Awesome Intros

There’s nothing like a good intro which grabs you by the scruff of the neck and gets your heart-a-tingling with the its awesomeness. Vast vistas can be summoned, entire moods established; the whole song summarised in essence. Here’s a fandabydozy selection.

Gimme Shelter

Oh god, that tremolo, that unsettling “Oooooh”… and the way Charlie Watts kicks in with the drums as the harmonica wails. Spine-tingling.

Out Ta Get Me

Guns at their best, with two fucking incredible guitarists. It’s interesting how though Izzy and Slash have pretty similar guitar sounds (not sure what guitars they used to record the album), they don’t really get in each other’s way, there’s a degree of space between them that lets the sound breathe. And goddamn, the tension they raise, over the straight beats by Steven Adler… fuck yeah!

She Loves You

I described this elsewhere:

The tom-tom roll sets it careening, but the first two declarations of “She loves you, yeah, yeah, yeah!” are jerked back, heightening to an impossible tension (right from the very start!!), while the third iteration releases it into the first verse with superb momentum. The verses, sung jointly by Lennon and McCartney, just sizzles with their harmonised vocals, and in the chorus, the “Yeah! Yeah! Yeah!” absolutely soars.

Incident after incident after incident, all getting you to prick up your ears right from the off. The Fabs knew every trick in the damn book.

Eton Rifles

Another intro rich with drama and anticipation – you just have to listen on. It’s just so dramatic, the guitar drenching electricity over the bass’s rhythmic figure. Superb. (The verses don’t maintain this level, but the chorus is outstanding).

Firestarter

Nothing, but NOTHING, has a more dramatic, danger-filled intro.

Face The Slayer

I love the way that the tension rises and rise, the feeling of rising tide of evil just ready to burst loose. Slayer were the masters at that (see also: “Evil Has no Boundaries”, “Angel Of Death” and “South of Heaven”). The twin guitars are straight out of Iron Maiden/Judas Priest, but Slayer make them their own.

Higher Ground

What the fuck is that insanely funky thing at the very start? Whatever it is, its inflexions just get your hips grooving. (“Permit me to demonstrate”).

Wish Fulfilment

If you want some out-there distortion or weirdness, you need a steady figure to play off of, and to centre the listener. Thurston Moore’s overcharged distorted geetar, an almost melodic otherworldly yowling, plays over a simple figure by Lee Ronaldo, then… BAM!

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3 thoughts on “Awesome Intros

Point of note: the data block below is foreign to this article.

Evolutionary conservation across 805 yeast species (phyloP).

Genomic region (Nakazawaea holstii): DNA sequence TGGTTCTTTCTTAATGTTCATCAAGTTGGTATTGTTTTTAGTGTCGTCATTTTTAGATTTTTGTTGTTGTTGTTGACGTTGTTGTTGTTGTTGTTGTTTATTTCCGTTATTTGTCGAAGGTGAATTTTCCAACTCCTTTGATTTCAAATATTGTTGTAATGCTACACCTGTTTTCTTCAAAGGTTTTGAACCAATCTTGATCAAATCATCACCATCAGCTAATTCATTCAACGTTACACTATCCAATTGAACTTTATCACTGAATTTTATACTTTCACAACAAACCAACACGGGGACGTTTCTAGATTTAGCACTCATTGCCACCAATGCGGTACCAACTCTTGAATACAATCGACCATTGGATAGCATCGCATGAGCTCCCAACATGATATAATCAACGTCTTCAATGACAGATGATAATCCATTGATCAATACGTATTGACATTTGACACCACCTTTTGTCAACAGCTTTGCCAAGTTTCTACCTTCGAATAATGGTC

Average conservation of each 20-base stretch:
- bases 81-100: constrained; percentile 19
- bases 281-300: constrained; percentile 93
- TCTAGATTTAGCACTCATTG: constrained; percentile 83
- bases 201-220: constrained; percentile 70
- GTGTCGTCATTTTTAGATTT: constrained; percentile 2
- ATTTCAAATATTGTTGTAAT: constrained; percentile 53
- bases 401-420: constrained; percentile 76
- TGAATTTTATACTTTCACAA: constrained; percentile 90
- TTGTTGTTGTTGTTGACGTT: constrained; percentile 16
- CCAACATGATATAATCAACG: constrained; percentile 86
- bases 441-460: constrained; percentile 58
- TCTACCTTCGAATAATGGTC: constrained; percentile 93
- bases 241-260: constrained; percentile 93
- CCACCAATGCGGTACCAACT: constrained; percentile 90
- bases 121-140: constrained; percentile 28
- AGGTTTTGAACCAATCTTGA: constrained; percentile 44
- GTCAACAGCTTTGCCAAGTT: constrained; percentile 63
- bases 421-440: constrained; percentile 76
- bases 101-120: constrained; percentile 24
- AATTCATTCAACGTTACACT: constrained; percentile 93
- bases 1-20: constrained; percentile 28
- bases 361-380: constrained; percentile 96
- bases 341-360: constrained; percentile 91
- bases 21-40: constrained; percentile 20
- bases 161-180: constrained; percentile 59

1. Lots of interesting stuff here, Mike. And dauntingly diverse, as ever.

    I think I’ve shared with you before that the spaghetti Western ambience of The Kane Gang’s Gun Law is one of my favourite intros from the ’80s. I suppose that was my key decade for listening to new music (pity it wasn’t a better decade!). Joe Jackson’s Right and Wrong and The The’s Sweet Bird of Truth stand out in the memory from that period too.

    And quite a few of Thomas Dolby’s songs – especially One Of Our Submarines and Wind Power.

    And Dire Straits’ Telegraph Road….

    Ooh, and the helicopter rotors at the start of Billy Joel’s Good Night, Saigon – which is a great song.

    And Pretty Vacant!!! Yes, I remember the ’70s too. That was one of those songs where – although the whole thing was pretty good – you got tempted just to play the first 15 seconds over and over again.

    And, if we delve really far back (I praise/blame my much older brother for a lot of my musical taste), Mott The Hoople’s All The Way From Memphis.

    Actually, Mott also did a BoRap rip-off called Marionette which wasn’t half bad… and had a pretty atmospheric intro (yes, I guess I just like piano openings). Ah, you’ve got me wandering around Youtube for hours here….

    • Pretty Vacant, yes! The Pistols were very good at intros, when you think about – Holidays, Anarchy, No Fun, Liar, Bodies…

      Otherwise I’ve heard very few of your own recommends! If my taste seems “dauntingly diverse” (which I would deny!), yours seems consistent and dauntingly thorough 🙂 . “I Don’t Like Mondays” though – yeah! Terrific intro, very dramatic. Or how about “Hit Me With Your Rhythm Stick”? Punk was great for the ear-grabbing intro – compare with Pink Floyd, or Marillion…

  2. A little further pondering called to mind the mournful ringing guitar – that somehow sounds far away across a windswept moor – at the start of Thin Lizzy’s version of Whiskey In The Jar.

    I had a big weakness for Tanya Donnelly’s early ’90s band Belly as well. They had one track, Angel, which I’ve always felt would make great opening credit music for a movie – a suspenseful crescendo of multiple feedbacked guitars.

    And either of The Boomtown Rats’ great No. 1s, Rat Trap and I Don’t Like Mondays (piano again: I’m a sucker for it!), would qualify for a place in this category.

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